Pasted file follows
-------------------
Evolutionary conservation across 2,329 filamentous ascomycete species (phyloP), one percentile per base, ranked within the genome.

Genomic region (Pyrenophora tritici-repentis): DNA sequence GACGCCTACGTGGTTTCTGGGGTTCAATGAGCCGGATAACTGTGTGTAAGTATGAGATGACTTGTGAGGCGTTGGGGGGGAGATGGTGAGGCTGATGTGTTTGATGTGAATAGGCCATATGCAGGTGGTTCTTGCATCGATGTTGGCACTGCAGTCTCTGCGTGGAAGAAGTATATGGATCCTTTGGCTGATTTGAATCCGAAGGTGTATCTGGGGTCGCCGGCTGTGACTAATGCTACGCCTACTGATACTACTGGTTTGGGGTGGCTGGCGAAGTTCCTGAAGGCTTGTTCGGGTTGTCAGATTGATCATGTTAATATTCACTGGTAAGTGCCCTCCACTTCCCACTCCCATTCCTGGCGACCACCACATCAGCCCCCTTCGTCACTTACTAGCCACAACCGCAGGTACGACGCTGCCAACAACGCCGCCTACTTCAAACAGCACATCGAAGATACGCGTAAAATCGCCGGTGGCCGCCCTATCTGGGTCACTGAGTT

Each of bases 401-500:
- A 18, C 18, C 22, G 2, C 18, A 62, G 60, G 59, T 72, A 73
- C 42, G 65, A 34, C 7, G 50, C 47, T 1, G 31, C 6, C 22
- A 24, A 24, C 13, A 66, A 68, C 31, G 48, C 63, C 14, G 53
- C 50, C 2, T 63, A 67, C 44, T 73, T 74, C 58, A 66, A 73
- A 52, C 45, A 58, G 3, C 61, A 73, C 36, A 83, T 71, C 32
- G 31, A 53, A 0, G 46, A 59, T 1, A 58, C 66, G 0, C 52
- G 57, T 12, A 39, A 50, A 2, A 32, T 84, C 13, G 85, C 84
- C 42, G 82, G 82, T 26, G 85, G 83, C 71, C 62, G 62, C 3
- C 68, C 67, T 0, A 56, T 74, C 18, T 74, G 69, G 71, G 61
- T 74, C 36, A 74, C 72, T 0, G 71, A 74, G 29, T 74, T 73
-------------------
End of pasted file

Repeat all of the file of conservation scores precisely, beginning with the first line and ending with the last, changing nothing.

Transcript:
Evolutionary conservation across 2,329 filamentous ascomycete species (phyloP), one percentile per base, ranked within the genome.

Genomic region (Pyrenophora tritici-repentis): DNA sequence GACGCCTACGTGGTTTCTGGGGTTCAATGAGCCGGATAACTGTGTGTAAGTATGAGATGACTTGTGAGGCGTTGGGGGGGAGATGGTGAGGCTGATGTGTTTGATGTGAATAGGCCATATGCAGGTGGTTCTTGCATCGATGTTGGCACTGCAGTCTCTGCGTGGAAGAAGTATATGGATCCTTTGGCTGATTTGAATCCGAAGGTGTATCTGGGGTCGCCGGCTGTGACTAATGCTACGCCTACTGATACTACTGGTTTGGGGTGGCTGGCGAAGTTCCTGAAGGCTTGTTCGGGTTGTCAGATTGATCATGTTAATATTCACTGGTAAGTGCCCTCCACTTCCCACTCCCATTCCTGGCGACCACCACATCAGCCCCCTTCGTCACTTACTAGCCACAACCGCAGGTACGACGCTGCCAACAACGCCGCCTACTTCAAACAGCACATCGAAGATACGCGTAAAATCGCCGGTGGCCGCCCTATCTGGGTCACTGAGTT

Each of bases 401-500:
- A 18, C 18, C 22, G 2, C 18, A 62, G 60, G 59, T 72, A 73
- C 42, G 65, A 34, C 7, G 50, C 47, T 1, G 31, C 6, C 22
- A 24, A 24, C 13, A 66, A 68, C 31, G 48, C 63, C 14, G 53
- C 50, C 2, T 63, A 67, C 44, T 73, T 74, C 58, A 66, A 73
- A 52, C 45, A 58, G 3, C 61, A 73, C 36, A 83, T 71, C 32
- G 31, A 53, A 0, G 46, A 59, T 1, A 58, C 66, G 0, C 52
- G 57, T 12, A 39, A 50, A 2, A 32, T 84, C 13, G 85, C 84
- C 42, G 82, G 82, T 26, G 85, G 83, C 71, C 62, G 62, C 3
- C 68, C 67, T 0, A 56, T 74, C 18, T 74, G 69, G 71, G 61
- T 74, C 36, A 74, C 72, T 0, G 71, A 74, G 29, T 74, T 73